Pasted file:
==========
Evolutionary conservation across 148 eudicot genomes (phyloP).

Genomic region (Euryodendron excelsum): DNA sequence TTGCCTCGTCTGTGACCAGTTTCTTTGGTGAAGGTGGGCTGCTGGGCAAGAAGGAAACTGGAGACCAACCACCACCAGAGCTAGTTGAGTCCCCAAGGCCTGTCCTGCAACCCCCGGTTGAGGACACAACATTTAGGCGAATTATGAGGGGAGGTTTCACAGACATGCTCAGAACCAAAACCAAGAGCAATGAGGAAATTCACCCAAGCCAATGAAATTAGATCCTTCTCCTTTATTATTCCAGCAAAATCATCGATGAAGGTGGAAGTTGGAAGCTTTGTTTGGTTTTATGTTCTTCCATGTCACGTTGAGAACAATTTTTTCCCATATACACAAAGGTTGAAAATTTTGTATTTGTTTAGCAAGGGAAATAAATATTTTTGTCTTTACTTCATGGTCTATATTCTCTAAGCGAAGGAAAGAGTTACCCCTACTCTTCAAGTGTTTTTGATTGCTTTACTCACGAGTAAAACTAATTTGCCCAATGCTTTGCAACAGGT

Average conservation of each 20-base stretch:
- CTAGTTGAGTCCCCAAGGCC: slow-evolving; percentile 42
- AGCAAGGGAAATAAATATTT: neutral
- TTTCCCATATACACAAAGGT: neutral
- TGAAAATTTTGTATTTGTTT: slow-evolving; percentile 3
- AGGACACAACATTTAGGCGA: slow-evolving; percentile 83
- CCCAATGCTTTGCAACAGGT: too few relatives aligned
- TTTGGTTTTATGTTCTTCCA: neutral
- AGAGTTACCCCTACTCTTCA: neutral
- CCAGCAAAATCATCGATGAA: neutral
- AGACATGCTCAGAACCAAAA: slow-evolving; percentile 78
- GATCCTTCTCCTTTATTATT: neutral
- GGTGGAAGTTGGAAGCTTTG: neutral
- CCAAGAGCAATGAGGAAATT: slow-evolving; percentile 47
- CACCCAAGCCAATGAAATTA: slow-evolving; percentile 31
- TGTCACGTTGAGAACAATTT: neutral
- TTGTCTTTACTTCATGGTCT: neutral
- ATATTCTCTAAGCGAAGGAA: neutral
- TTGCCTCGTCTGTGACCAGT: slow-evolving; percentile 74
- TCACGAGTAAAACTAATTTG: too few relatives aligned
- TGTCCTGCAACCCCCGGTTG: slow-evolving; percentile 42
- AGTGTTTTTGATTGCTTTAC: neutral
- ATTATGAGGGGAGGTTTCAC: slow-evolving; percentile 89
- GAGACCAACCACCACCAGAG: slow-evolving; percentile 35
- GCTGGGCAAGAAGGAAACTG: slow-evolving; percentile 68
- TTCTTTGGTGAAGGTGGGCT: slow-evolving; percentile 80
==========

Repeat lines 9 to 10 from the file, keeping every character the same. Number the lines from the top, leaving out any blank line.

- CCCAATGCTTTGCAACAGGT: too few relatives aligned
- TTTGGTTTTATGTTCTTCCA: neutral